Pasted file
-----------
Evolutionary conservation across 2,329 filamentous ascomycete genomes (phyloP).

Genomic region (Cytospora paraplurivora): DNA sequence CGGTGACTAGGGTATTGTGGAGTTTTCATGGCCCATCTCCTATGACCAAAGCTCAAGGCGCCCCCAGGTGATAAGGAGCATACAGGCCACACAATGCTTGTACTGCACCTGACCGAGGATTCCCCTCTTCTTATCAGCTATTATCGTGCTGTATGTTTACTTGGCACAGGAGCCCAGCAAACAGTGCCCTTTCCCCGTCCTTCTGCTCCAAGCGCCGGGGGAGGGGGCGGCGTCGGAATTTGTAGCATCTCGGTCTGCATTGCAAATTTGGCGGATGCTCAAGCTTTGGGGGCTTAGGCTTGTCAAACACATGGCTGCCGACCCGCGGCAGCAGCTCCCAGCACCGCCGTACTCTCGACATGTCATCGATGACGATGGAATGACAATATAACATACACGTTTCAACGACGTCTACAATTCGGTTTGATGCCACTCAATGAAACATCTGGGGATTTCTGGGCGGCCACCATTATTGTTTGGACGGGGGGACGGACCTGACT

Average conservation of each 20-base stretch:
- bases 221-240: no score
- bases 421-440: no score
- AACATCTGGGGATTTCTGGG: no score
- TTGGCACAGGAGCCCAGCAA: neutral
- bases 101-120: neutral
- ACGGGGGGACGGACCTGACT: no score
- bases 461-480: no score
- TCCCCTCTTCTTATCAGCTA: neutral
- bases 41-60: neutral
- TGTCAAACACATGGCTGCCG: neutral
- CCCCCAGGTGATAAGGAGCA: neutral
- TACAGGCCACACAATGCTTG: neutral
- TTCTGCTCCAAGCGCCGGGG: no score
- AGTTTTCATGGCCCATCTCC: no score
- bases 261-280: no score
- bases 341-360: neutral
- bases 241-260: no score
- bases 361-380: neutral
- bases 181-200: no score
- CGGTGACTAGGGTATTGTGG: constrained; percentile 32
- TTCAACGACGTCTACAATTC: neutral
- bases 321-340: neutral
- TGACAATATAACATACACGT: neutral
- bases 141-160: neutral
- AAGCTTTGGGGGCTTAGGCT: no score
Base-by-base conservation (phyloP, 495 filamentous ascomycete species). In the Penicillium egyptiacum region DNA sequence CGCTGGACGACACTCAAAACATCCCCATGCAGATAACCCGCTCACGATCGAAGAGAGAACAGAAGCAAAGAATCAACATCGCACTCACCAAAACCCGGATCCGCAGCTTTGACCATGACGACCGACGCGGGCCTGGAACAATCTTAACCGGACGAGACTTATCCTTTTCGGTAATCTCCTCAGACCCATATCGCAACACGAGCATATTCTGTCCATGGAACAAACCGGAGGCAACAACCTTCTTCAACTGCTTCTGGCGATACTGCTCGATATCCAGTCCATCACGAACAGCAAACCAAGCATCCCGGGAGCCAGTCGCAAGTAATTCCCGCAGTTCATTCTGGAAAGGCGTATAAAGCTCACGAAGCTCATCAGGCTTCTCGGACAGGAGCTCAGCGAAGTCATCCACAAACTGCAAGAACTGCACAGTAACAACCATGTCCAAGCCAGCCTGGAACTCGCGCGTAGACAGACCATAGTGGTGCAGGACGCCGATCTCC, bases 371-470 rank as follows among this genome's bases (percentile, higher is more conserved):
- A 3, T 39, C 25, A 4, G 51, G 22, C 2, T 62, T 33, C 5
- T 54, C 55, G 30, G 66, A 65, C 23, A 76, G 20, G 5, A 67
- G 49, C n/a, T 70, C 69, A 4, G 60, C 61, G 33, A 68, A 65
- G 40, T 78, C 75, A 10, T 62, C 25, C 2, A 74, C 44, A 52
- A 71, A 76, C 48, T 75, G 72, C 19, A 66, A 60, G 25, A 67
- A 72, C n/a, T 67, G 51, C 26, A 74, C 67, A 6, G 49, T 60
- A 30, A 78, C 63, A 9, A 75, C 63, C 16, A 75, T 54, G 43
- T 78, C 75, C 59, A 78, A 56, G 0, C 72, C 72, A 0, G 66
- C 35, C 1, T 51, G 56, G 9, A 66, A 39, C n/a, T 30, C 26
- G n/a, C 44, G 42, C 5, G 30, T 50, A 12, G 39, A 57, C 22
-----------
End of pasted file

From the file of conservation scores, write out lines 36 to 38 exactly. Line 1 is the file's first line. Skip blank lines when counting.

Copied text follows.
- A 30, A 78, C 63, A 9, A 75, C 63, C 16, A 75, T 54, G 43
- T 78, C 75, C 59, A 78, A 56, G 0, C 72, C 72, A 0, G 66
- C 35, C 1, T 51, G 56, G 9, A 66, A 39, C n/a, T 30, C 26